World Tour: An Ebola outbreak, and a Malaysian pastor kidnapped


MARY REICHARD, HOST: Coming up next on The World and Everything in It: World Tour with Africa correspondent Onize Ohikere.

ONIZE OHIKERE, REPORTER: Ebola outbreak in DRC spreads—We start today in Africa, where the Democratic Republic of Congo is struggling to contain an Ebola outbreak.

Many people in rural communities don’t trust government information about the deadly disease. So health officials are turning to local leaders to educate people about the risks.

AUDIO: [Congo health official]

The latest outbreak began in August. Health officials have confirmed more than 1,000 cases so far. And more than 60 percent of patients have died. The outbreak is centered in the northeastern provinces, where armed clashes and inter-communal unrest complicate the medical response.

The worst Ebola outbreak in recent history started in 2014 and killed 11,000 people across several West African countries.

Iraqi Christians lose deportation fight—Next we go to the U.S. A federal appeals court has rejected the appeal of 1,400 Iraqi nationals trying to avoid deportation. The group includes about 100 Chaldean Christians who fear for their lives if they are sent back to Iraq.

Most of the immigrants have lived in the U.S. for decades and some only speak English. Some had outstanding deportation orders for crimes committed in the 1980s and 90s.

Many of the Iraqis have asked for a chance to make their case before immigration courts. Those who haven’t could face deportation as early as this week. But it’s not clear whether Iraq will take them back or where they will resettle.

AUDIO: [Hong Kong Activists outside courthouse]

Hong Kong activists convicted—Next we go to Hong Kong, where a court on Tuesday handed down convictions to nine democracy activists. The group’s supporters rallied outside the courthouse after the trial.

The nine activists helped lead the 2014 Umbrella Movement protests calling for free elections. Ever since Hong Kong reverted to Chinese control in 1999, Beijing has increasingly exerted control over its politics.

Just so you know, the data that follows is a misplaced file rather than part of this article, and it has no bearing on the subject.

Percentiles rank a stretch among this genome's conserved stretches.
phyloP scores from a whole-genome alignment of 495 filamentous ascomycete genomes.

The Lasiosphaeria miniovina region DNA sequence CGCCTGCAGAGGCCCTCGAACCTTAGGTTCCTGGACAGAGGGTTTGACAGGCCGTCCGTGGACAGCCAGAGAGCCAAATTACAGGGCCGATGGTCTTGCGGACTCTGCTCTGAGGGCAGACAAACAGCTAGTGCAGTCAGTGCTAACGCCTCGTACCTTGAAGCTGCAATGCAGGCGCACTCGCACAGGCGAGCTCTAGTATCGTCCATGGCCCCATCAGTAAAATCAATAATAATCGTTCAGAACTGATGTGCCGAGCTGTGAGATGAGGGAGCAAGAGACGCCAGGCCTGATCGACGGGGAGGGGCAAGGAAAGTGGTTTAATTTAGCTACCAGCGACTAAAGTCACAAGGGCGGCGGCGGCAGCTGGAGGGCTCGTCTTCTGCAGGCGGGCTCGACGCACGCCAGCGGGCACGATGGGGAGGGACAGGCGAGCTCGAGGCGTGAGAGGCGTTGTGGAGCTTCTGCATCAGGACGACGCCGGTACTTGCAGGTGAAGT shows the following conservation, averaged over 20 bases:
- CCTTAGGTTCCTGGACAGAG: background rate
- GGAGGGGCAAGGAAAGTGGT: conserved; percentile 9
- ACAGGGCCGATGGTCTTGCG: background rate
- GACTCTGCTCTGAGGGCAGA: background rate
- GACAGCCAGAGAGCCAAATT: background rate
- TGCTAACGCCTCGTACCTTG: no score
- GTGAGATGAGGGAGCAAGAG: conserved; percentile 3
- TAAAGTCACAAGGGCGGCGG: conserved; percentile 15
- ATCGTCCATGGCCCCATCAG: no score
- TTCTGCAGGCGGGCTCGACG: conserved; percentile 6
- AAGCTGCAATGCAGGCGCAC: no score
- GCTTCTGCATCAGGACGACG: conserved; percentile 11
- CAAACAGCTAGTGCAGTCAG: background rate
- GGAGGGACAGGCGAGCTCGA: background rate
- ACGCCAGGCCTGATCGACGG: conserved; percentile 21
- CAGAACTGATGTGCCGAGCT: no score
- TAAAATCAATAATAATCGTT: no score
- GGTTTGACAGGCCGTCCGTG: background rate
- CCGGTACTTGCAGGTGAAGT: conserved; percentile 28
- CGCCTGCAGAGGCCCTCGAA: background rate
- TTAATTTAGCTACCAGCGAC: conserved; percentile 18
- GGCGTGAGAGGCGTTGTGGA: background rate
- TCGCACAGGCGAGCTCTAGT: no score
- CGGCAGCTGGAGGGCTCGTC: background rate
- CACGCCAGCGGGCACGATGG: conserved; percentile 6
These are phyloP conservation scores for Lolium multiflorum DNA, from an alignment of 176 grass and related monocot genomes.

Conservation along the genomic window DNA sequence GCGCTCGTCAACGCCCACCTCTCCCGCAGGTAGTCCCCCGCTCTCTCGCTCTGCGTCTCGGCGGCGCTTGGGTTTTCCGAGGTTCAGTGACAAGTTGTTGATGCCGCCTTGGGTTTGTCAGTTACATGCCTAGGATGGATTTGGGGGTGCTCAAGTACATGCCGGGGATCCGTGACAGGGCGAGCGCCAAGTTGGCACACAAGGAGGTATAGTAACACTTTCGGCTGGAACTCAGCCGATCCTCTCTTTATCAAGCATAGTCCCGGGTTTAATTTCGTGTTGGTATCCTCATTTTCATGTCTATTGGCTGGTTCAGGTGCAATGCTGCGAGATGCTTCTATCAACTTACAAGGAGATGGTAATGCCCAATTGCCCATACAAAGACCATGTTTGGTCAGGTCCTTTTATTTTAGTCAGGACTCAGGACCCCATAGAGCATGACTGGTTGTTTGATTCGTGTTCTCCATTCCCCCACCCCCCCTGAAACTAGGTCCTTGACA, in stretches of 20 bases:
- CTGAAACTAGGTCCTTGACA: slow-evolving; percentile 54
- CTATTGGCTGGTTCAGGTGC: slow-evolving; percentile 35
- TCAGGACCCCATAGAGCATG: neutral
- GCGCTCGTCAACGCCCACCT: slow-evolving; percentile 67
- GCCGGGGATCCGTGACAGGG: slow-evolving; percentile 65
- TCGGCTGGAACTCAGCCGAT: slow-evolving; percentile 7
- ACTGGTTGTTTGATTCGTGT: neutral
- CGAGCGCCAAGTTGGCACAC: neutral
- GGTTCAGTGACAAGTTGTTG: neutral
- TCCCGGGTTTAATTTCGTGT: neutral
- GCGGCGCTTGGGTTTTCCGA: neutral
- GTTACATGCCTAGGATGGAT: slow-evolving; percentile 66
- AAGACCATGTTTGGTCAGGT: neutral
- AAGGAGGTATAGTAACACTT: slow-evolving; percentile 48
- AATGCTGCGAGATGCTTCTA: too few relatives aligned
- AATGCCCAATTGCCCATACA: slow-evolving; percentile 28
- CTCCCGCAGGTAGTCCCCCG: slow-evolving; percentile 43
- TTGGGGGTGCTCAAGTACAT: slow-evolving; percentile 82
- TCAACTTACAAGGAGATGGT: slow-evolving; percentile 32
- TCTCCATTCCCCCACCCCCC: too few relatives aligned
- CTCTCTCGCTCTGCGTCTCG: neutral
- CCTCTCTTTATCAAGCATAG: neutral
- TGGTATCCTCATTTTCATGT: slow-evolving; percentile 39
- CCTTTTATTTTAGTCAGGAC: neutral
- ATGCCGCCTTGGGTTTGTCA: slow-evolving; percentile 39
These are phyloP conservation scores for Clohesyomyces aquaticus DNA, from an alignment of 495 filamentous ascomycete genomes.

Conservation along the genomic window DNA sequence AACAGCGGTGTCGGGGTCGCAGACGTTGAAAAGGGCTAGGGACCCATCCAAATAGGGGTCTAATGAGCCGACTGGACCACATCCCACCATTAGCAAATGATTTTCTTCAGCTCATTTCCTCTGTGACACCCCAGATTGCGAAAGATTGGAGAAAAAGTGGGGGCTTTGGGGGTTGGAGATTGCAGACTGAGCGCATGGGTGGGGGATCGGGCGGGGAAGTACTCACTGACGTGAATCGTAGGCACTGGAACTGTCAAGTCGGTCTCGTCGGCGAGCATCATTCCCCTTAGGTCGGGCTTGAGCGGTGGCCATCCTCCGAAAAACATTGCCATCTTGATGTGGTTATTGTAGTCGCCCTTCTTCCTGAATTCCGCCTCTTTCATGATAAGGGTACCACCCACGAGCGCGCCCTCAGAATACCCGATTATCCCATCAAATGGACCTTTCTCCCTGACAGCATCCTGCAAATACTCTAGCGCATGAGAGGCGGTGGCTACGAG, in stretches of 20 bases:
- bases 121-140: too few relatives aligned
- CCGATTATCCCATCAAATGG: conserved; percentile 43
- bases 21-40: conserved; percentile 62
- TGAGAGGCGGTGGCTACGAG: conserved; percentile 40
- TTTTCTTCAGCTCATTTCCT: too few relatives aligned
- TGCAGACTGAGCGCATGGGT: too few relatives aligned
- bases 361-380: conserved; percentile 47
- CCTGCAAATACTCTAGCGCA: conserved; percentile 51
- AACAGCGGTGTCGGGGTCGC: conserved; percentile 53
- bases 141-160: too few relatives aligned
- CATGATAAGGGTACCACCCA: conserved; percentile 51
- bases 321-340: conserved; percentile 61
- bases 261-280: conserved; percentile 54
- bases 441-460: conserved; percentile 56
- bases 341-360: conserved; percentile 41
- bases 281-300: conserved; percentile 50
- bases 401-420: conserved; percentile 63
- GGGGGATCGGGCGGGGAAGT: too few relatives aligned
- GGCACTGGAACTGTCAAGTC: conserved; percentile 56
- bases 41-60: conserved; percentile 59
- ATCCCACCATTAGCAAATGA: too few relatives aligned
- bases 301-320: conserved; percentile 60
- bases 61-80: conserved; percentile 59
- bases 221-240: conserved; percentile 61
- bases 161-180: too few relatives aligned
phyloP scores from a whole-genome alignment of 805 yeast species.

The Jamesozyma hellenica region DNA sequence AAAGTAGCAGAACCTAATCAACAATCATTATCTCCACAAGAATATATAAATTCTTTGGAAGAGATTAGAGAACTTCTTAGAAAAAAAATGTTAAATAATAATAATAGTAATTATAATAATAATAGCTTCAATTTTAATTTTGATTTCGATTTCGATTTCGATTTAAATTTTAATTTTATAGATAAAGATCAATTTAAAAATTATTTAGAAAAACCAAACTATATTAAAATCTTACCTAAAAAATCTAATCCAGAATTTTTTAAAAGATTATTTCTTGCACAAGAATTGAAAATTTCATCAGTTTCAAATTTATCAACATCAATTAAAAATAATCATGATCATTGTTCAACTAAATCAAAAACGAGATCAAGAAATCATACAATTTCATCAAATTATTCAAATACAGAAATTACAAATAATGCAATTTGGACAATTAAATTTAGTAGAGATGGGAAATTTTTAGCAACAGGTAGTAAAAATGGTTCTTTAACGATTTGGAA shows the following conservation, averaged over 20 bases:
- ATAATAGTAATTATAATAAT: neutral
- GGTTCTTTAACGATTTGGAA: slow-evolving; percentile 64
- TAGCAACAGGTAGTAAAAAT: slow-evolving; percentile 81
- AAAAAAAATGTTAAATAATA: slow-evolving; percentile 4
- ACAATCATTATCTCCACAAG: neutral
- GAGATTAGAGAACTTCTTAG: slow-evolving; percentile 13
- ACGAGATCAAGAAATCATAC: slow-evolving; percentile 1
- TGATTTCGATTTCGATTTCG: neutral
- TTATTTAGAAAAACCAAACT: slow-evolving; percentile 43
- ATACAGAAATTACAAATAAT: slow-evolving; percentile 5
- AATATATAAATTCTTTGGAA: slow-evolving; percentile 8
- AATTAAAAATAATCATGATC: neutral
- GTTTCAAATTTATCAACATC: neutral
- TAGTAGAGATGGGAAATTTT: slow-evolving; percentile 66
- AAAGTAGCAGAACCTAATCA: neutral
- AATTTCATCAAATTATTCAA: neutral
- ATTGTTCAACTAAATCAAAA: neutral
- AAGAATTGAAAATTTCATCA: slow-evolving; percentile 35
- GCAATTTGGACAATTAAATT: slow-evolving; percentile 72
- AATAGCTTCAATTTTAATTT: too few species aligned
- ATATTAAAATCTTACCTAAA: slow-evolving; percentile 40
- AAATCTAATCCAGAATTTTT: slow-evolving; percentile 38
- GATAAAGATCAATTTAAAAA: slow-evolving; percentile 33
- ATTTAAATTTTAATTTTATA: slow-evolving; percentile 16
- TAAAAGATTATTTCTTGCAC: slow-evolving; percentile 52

Activist and law professor Benny Tai spoke to reporters before the trial.

TAI: No matter what happens today, I have the confidence many people today, together, we will continue to strive for Hong Kong’s democracy. We will persist and we will not give up.

The court used colonial-era “public nuisance” laws to convict the activists, who now face up to seven years in jail. International human rights groups say the convictions likely will embolden Beijing to further restrict free speech in the territory.

Malaysian pastor kidnapped by state police—Next we go to Malaysia. There a human rights commission has concluded that state police kidnapped Pastor Raymond Koh in 2017.

The National Human Rights Commission spent two years investigating the disappearance of Koh and a Muslim social activist. It concluded a police intelligence unit known as the Special Branch kidnapped both men because of their religious activity.

The 62-year-old Koh led an Evangelical Free Church of America congregation in Malaysia for 20 years. In 2004 he started a ministry to help single mothers, drug addicts, and people suffering from HIV/AIDS. Authorities had investigated him for proselytizing after he hosted a fundraising dinner for the ministry at a Methodist Church. The police later dropped the case over lack of evidence.

AUDIO: [Rwanda candlelight ceremony]

Rwanda marks genocide anniversary—And finally, we end today back in Africa, where Rwandans marked 25 years of peace with a candlelight vigil Sunday.

The vigil marked 25 years since the beginning of the genocide that left 800,000 Tutsis dead at the hands of their Hutu neighbors. Every year since then, Rwandans hold 100 days of official mourning to honor those who lost their lives.

President Paul Kagame insisted nothing like that could happen in Rwanda again.

KAGAME: Rwanda became a family once again. The arms of our people, intertwined to constitute the pillars of our nation.

Kagami is credited with bringing reconciliation to the country. But critics accuse him of repressing any opposition to his government.

That’s this week’s World Tour. I’m Onize Ohikere reporting from Abuja, Nigeria.


(Photo/Associated Press file, Al-hadji Kudra Maliro) A health worker sprays disinfectant on a colleague at an Ebola treatment center in Beni, Democratic Republic of Congo, in September 2018. 

WORLD Radio transcripts are created on a rush deadline. This text may not be in its final form and may be updated or revised in the future. Accuracy and availability may vary. The authoritative record of WORLD Radio programming is the audio record.

Like this story?

To hear a lot more like it, subscribe to The World and Everything in It via iTunes, Overcast, Stitcher, or Pocket Casts.

iTunes

Free

Overcast

Free

Stitcher

Free

Pocket Casts

(Requires a fee)


Leave a Reply

Your email address will not be published. Required fields are marked *

This site uses Akismet to reduce spam. Learn how your comment data is processed.